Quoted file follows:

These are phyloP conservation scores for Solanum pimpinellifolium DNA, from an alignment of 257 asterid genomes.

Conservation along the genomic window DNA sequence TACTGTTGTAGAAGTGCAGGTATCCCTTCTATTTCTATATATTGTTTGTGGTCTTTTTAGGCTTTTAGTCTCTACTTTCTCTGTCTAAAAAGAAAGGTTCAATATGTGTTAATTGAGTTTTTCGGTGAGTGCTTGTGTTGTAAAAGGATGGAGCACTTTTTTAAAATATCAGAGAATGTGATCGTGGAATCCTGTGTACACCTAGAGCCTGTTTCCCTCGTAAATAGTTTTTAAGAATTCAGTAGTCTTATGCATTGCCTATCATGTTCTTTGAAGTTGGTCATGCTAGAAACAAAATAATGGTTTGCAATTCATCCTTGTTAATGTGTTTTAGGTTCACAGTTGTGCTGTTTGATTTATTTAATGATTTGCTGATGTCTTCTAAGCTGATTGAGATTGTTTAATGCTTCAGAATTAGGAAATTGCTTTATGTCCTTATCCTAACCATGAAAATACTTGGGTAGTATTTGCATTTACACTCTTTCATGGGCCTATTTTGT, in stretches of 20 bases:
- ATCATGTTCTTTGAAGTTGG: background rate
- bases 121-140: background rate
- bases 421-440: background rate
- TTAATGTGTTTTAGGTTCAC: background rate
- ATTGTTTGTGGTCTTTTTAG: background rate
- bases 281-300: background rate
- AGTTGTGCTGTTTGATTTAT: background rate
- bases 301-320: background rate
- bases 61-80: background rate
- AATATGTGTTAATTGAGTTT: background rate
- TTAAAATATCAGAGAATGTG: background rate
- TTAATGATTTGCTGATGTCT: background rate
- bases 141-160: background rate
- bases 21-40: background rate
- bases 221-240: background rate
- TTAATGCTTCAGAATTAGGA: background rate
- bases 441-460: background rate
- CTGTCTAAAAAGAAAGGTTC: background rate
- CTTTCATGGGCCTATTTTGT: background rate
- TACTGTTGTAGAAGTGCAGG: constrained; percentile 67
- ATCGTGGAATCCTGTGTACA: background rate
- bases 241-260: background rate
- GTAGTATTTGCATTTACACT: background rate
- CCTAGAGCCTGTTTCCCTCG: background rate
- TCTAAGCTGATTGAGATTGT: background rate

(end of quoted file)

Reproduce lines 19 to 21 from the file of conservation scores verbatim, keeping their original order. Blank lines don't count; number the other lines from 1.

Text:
- bases 441-460: background rate
- CTGTCTAAAAAGAAAGGTTC: background rate
- CTTTCATGGGCCTATTTTGT: background rate